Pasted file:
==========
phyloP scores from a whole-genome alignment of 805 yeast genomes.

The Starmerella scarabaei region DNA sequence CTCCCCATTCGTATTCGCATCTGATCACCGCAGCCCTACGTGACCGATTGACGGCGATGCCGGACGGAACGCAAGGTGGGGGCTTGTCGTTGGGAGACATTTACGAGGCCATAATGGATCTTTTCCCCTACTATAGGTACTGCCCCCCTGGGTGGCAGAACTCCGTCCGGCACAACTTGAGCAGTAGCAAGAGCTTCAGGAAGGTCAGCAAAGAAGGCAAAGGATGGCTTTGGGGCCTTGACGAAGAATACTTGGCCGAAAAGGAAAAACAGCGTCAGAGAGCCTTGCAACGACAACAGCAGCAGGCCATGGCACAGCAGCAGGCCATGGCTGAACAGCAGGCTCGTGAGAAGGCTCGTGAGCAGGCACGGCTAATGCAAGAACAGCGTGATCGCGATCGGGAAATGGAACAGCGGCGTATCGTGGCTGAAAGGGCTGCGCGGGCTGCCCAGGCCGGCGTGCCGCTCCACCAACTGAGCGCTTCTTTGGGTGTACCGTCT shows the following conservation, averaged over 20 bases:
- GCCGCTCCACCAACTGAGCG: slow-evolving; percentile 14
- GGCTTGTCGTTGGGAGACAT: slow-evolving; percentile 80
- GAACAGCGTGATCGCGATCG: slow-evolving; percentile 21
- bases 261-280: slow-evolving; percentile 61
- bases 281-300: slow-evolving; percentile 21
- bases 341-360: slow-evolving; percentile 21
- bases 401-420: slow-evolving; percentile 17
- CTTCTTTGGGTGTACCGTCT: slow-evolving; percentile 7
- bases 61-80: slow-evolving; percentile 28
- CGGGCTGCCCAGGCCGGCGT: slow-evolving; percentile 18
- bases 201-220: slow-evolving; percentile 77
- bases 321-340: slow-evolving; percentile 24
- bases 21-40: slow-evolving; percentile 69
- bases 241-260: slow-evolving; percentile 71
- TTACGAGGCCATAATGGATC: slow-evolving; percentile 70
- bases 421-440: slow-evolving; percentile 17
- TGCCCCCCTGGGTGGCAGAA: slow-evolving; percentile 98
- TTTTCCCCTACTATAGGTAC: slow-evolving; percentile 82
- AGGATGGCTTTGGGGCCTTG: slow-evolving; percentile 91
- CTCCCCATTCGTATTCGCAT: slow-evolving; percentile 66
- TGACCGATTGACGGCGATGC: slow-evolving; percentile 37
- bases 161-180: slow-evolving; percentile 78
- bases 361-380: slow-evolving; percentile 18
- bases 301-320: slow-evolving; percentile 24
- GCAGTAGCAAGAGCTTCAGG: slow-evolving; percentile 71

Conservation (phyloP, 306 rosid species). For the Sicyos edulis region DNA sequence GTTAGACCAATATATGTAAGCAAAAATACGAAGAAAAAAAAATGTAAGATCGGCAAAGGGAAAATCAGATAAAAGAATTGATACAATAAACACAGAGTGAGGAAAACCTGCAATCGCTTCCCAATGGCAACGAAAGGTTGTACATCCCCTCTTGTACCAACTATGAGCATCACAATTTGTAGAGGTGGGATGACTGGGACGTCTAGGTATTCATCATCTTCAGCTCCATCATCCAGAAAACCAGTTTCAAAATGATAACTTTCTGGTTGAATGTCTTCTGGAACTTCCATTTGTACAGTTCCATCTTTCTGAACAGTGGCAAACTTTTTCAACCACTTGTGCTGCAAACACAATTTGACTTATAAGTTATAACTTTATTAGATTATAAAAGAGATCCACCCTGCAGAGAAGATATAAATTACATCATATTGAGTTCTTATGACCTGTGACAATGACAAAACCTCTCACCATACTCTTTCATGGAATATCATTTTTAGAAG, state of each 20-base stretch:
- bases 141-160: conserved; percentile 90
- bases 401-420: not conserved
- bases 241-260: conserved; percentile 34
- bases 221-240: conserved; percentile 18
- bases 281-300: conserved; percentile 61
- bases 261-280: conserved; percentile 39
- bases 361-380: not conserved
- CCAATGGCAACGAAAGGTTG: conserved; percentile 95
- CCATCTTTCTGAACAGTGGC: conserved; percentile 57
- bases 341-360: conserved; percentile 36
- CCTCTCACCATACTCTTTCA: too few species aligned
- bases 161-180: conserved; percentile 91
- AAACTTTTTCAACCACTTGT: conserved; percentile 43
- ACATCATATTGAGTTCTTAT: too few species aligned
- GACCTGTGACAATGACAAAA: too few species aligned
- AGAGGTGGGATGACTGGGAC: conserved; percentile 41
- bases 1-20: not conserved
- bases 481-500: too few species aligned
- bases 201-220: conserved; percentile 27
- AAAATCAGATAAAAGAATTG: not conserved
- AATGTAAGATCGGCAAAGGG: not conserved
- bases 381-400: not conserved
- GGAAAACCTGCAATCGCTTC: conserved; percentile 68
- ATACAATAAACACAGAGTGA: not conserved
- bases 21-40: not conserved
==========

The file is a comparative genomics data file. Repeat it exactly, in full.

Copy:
phyloP scores from a whole-genome alignment of 805 yeast genomes.

The Starmerella scarabaei region DNA sequence CTCCCCATTCGTATTCGCATCTGATCACCGCAGCCCTACGTGACCGATTGACGGCGATGCCGGACGGAACGCAAGGTGGGGGCTTGTCGTTGGGAGACATTTACGAGGCCATAATGGATCTTTTCCCCTACTATAGGTACTGCCCCCCTGGGTGGCAGAACTCCGTCCGGCACAACTTGAGCAGTAGCAAGAGCTTCAGGAAGGTCAGCAAAGAAGGCAAAGGATGGCTTTGGGGCCTTGACGAAGAATACTTGGCCGAAAAGGAAAAACAGCGTCAGAGAGCCTTGCAACGACAACAGCAGCAGGCCATGGCACAGCAGCAGGCCATGGCTGAACAGCAGGCTCGTGAGAAGGCTCGTGAGCAGGCACGGCTAATGCAAGAACAGCGTGATCGCGATCGGGAAATGGAACAGCGGCGTATCGTGGCTGAAAGGGCTGCGCGGGCTGCCCAGGCCGGCGTGCCGCTCCACCAACTGAGCGCTTCTTTGGGTGTACCGTCT shows the following conservation, averaged over 20 bases:
- GCCGCTCCACCAACTGAGCG: slow-evolving; percentile 14
- GGCTTGTCGTTGGGAGACAT: slow-evolving; percentile 80
- GAACAGCGTGATCGCGATCG: slow-evolving; percentile 21
- bases 261-280: slow-evolving; percentile 61
- bases 281-300: slow-evolving; percentile 21
- bases 341-360: slow-evolving; percentile 21
- bases 401-420: slow-evolving; percentile 17
- CTTCTTTGGGTGTACCGTCT: slow-evolving; percentile 7
- bases 61-80: slow-evolving; percentile 28
- CGGGCTGCCCAGGCCGGCGT: slow-evolving; percentile 18
- bases 201-220: slow-evolving; percentile 77
- bases 321-340: slow-evolving; percentile 24
- bases 21-40: slow-evolving; percentile 69
- bases 241-260: slow-evolving; percentile 71
- TTACGAGGCCATAATGGATC: slow-evolving; percentile 70
- bases 421-440: slow-evolving; percentile 17
- TGCCCCCCTGGGTGGCAGAA: slow-evolving; percentile 98
- TTTTCCCCTACTATAGGTAC: slow-evolving; percentile 82
- AGGATGGCTTTGGGGCCTTG: slow-evolving; percentile 91
- CTCCCCATTCGTATTCGCAT: slow-evolving; percentile 66
- TGACCGATTGACGGCGATGC: slow-evolving; percentile 37
- bases 161-180: slow-evolving; percentile 78
- bases 361-380: slow-evolving; percentile 18
- bases 301-320: slow-evolving; percentile 24
- GCAGTAGCAAGAGCTTCAGG: slow-evolving; percentile 71

Conservation (phyloP, 306 rosid species). For the Sicyos edulis region DNA sequence GTTAGACCAATATATGTAAGCAAAAATACGAAGAAAAAAAAATGTAAGATCGGCAAAGGGAAAATCAGATAAAAGAATTGATACAATAAACACAGAGTGAGGAAAACCTGCAATCGCTTCCCAATGGCAACGAAAGGTTGTACATCCCCTCTTGTACCAACTATGAGCATCACAATTTGTAGAGGTGGGATGACTGGGACGTCTAGGTATTCATCATCTTCAGCTCCATCATCCAGAAAACCAGTTTCAAAATGATAACTTTCTGGTTGAATGTCTTCTGGAACTTCCATTTGTACAGTTCCATCTTTCTGAACAGTGGCAAACTTTTTCAACCACTTGTGCTGCAAACACAATTTGACTTATAAGTTATAACTTTATTAGATTATAAAAGAGATCCACCCTGCAGAGAAGATATAAATTACATCATATTGAGTTCTTATGACCTGTGACAATGACAAAACCTCTCACCATACTCTTTCATGGAATATCATTTTTAGAAG, state of each 20-base stretch:
- bases 141-160: conserved; percentile 90
- bases 401-420: not conserved
- bases 241-260: conserved; percentile 34
- bases 221-240: conserved; percentile 18
- bases 281-300: conserved; percentile 61
- bases 261-280: conserved; percentile 39
- bases 361-380: not conserved
- CCAATGGCAACGAAAGGTTG: conserved; percentile 95
- CCATCTTTCTGAACAGTGGC: conserved; percentile 57
- bases 341-360: conserved; percentile 36
- CCTCTCACCATACTCTTTCA: too few species aligned
- bases 161-180: conserved; percentile 91
- AAACTTTTTCAACCACTTGT: conserved; percentile 43
- ACATCATATTGAGTTCTTAT: too few species aligned
- GACCTGTGACAATGACAAAA: too few species aligned
- AGAGGTGGGATGACTGGGAC: conserved; percentile 41
- bases 1-20: not conserved
- bases 481-500: too few species aligned
- bases 201-220: conserved; percentile 27
- AAAATCAGATAAAAGAATTG: not conserved
- AATGTAAGATCGGCAAAGGG: not conserved
- bases 381-400: not conserved
- GGAAAACCTGCAATCGCTTC: conserved; percentile 68
- ATACAATAAACACAGAGTGA: not conserved
- bases 21-40: not conserved